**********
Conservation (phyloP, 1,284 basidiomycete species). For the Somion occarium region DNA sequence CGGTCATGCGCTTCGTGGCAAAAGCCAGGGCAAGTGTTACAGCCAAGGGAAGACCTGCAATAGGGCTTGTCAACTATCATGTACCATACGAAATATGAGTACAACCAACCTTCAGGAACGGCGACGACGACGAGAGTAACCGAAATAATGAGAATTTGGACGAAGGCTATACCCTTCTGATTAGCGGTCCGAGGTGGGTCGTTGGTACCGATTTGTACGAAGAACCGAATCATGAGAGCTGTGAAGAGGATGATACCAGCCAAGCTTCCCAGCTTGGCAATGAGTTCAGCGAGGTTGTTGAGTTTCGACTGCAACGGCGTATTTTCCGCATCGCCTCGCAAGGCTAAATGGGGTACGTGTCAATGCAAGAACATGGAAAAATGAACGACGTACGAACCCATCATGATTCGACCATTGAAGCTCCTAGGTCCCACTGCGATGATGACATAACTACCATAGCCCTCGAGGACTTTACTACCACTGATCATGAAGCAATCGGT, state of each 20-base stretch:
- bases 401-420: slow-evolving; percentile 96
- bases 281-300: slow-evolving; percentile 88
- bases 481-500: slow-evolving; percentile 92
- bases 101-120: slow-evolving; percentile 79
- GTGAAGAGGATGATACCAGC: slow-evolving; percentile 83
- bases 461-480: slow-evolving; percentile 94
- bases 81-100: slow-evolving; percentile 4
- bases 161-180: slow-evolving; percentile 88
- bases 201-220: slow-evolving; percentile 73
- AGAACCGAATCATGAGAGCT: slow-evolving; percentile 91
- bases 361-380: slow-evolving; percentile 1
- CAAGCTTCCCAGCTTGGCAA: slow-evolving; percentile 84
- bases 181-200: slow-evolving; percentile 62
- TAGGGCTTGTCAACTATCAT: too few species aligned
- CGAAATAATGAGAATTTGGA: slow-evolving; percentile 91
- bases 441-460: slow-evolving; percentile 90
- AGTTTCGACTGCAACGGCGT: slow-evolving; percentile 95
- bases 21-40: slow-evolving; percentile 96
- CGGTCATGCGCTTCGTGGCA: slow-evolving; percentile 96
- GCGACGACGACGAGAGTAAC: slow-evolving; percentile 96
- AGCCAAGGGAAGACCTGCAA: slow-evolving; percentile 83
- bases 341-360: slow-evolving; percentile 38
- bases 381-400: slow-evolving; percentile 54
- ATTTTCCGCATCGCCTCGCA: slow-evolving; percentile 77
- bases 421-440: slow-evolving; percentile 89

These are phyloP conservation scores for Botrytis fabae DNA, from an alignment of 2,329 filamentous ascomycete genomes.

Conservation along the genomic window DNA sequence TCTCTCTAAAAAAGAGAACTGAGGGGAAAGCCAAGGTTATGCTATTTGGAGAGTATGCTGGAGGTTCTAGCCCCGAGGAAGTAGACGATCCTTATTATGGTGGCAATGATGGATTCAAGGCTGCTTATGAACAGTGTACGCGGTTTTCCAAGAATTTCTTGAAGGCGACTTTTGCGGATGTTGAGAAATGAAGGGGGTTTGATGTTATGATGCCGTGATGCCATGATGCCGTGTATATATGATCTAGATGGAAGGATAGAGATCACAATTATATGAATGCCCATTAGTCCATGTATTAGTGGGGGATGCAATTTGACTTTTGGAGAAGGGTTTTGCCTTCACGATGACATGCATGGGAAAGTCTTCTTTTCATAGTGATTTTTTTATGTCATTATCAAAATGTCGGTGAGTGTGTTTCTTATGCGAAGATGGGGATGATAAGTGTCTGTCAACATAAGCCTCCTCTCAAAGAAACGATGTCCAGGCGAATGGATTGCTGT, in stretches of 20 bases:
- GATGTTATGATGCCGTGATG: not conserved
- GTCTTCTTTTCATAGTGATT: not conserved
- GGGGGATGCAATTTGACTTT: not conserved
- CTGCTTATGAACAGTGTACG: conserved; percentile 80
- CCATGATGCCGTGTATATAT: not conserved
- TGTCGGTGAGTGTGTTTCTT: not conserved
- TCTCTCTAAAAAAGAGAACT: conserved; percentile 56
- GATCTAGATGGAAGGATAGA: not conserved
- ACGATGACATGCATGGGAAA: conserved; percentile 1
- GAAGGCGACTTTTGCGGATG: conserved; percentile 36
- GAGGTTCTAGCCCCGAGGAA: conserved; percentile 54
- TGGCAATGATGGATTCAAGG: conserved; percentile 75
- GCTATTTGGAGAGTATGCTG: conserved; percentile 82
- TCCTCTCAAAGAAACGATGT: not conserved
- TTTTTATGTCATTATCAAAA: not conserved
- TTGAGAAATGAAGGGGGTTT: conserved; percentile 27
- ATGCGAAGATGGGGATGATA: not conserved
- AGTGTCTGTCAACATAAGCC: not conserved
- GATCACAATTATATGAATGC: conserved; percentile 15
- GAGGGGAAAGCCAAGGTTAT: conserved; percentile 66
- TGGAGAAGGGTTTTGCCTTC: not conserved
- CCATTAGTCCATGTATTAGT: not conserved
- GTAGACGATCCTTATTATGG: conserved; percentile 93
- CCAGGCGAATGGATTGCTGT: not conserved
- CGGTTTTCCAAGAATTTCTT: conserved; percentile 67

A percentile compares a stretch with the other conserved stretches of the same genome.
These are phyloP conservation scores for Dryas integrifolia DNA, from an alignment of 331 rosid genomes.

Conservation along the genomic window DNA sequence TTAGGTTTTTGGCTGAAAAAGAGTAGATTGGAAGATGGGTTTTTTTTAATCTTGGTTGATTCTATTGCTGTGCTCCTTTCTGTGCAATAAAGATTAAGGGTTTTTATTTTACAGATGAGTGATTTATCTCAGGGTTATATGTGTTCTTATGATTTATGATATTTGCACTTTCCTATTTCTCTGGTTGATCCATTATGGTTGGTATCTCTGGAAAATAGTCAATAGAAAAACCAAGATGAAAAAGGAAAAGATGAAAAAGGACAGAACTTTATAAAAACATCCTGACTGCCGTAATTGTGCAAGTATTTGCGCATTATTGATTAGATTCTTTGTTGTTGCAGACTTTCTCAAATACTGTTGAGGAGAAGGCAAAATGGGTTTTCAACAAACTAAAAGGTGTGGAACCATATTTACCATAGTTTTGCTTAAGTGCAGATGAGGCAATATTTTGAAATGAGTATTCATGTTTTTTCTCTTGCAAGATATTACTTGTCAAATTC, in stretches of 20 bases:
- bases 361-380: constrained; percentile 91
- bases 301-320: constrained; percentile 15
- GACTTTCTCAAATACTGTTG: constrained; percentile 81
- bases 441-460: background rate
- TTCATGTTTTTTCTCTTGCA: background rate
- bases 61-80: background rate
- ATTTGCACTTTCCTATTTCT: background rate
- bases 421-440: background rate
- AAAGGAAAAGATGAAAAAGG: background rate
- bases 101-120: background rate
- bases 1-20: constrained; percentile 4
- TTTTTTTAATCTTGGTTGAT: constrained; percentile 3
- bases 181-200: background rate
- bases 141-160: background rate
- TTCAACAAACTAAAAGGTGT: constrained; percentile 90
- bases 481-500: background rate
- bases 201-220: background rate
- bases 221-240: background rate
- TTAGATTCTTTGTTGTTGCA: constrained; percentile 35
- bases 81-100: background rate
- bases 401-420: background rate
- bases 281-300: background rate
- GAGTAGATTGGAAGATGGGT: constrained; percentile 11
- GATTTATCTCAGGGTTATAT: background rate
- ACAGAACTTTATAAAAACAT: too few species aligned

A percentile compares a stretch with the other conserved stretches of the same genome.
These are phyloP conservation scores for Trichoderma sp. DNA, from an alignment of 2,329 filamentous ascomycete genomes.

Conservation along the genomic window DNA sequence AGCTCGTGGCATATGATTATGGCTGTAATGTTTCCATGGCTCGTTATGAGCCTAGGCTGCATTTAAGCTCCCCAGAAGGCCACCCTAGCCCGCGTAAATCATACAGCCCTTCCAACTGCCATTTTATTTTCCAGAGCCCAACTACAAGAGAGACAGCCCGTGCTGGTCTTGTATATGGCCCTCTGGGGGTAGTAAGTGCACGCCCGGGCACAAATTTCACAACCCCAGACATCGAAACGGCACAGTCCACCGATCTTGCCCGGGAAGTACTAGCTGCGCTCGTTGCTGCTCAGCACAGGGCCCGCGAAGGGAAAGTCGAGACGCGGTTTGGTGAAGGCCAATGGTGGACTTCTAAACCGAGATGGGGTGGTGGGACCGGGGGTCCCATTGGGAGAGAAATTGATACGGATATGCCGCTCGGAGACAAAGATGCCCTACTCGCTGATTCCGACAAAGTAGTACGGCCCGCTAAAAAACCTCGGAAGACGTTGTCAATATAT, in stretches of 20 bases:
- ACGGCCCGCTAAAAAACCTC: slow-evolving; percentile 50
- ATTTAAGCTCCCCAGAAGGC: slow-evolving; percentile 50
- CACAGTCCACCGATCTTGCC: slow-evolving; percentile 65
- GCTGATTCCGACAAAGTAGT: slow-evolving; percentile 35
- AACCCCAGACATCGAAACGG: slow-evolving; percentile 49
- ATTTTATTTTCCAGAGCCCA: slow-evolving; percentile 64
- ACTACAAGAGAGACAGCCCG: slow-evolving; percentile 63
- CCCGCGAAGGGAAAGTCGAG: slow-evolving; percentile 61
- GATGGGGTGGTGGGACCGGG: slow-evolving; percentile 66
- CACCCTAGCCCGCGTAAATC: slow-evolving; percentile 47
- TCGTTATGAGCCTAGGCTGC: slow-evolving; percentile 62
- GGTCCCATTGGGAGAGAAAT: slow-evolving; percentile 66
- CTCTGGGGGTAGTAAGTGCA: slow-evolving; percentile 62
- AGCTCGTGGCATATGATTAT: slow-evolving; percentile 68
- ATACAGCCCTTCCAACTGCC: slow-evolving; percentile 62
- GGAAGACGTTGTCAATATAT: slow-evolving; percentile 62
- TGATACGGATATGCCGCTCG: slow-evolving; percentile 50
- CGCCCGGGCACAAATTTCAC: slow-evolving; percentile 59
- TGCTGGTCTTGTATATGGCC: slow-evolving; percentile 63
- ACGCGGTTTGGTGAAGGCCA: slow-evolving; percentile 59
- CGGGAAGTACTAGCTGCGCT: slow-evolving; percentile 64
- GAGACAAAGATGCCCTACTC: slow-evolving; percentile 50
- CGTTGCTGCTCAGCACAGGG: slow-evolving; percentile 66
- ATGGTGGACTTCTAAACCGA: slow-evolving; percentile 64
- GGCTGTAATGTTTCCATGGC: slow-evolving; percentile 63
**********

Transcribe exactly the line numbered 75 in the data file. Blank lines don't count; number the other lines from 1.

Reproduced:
- TTAGATTCTTTGTTGTTGCA: constrained; percentile 35